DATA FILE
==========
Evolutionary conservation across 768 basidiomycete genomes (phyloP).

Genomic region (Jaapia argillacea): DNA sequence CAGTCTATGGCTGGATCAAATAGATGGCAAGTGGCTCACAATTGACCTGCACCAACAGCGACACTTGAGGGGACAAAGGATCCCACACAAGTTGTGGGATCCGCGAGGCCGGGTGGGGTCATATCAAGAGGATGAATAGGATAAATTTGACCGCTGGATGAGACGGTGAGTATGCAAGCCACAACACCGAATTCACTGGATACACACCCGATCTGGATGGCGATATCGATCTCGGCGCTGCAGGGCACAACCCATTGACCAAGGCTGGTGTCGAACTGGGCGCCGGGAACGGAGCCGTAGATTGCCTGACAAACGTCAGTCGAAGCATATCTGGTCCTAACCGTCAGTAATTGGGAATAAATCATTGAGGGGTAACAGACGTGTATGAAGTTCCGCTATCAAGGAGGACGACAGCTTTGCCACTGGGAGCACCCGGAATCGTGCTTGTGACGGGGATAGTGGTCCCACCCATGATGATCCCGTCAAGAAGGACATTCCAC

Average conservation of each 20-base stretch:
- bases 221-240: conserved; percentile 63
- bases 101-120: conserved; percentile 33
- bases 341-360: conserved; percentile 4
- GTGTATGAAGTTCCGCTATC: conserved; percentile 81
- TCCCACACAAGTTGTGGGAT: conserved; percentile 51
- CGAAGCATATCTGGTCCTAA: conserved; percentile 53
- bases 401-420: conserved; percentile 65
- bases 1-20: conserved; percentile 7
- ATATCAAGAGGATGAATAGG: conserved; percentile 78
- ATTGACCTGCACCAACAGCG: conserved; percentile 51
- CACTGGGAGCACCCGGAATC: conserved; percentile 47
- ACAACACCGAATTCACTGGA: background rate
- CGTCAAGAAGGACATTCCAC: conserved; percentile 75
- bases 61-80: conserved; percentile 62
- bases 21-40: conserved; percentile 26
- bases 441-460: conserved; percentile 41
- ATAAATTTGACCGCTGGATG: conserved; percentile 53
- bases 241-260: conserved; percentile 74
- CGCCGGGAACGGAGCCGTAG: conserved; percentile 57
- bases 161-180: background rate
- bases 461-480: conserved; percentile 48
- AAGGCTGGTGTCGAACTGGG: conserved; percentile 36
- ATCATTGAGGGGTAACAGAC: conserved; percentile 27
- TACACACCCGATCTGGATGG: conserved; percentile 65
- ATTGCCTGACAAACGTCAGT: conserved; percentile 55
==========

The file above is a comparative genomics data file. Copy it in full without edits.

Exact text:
Evolutionary conservation across 768 basidiomycete genomes (phyloP).

Genomic region (Jaapia argillacea): DNA sequence CAGTCTATGGCTGGATCAAATAGATGGCAAGTGGCTCACAATTGACCTGCACCAACAGCGACACTTGAGGGGACAAAGGATCCCACACAAGTTGTGGGATCCGCGAGGCCGGGTGGGGTCATATCAAGAGGATGAATAGGATAAATTTGACCGCTGGATGAGACGGTGAGTATGCAAGCCACAACACCGAATTCACTGGATACACACCCGATCTGGATGGCGATATCGATCTCGGCGCTGCAGGGCACAACCCATTGACCAAGGCTGGTGTCGAACTGGGCGCCGGGAACGGAGCCGTAGATTGCCTGACAAACGTCAGTCGAAGCATATCTGGTCCTAACCGTCAGTAATTGGGAATAAATCATTGAGGGGTAACAGACGTGTATGAAGTTCCGCTATCAAGGAGGACGACAGCTTTGCCACTGGGAGCACCCGGAATCGTGCTTGTGACGGGGATAGTGGTCCCACCCATGATGATCCCGTCAAGAAGGACATTCCAC

Average conservation of each 20-base stretch:
- bases 221-240: conserved; percentile 63
- bases 101-120: conserved; percentile 33
- bases 341-360: conserved; percentile 4
- GTGTATGAAGTTCCGCTATC: conserved; percentile 81
- TCCCACACAAGTTGTGGGAT: conserved; percentile 51
- CGAAGCATATCTGGTCCTAA: conserved; percentile 53
- bases 401-420: conserved; percentile 65
- bases 1-20: conserved; percentile 7
- ATATCAAGAGGATGAATAGG: conserved; percentile 78
- ATTGACCTGCACCAACAGCG: conserved; percentile 51
- CACTGGGAGCACCCGGAATC: conserved; percentile 47
- ACAACACCGAATTCACTGGA: background rate
- CGTCAAGAAGGACATTCCAC: conserved; percentile 75
- bases 61-80: conserved; percentile 62
- bases 21-40: conserved; percentile 26
- bases 441-460: conserved; percentile 41
- ATAAATTTGACCGCTGGATG: conserved; percentile 53
- bases 241-260: conserved; percentile 74
- CGCCGGGAACGGAGCCGTAG: conserved; percentile 57
- bases 161-180: background rate
- bases 461-480: conserved; percentile 48
- AAGGCTGGTGTCGAACTGGG: conserved; percentile 36
- ATCATTGAGGGGTAACAGAC: conserved; percentile 27
- TACACACCCGATCTGGATGG: conserved; percentile 65
- ATTGCCTGACAAACGTCAGT: conserved; percentile 55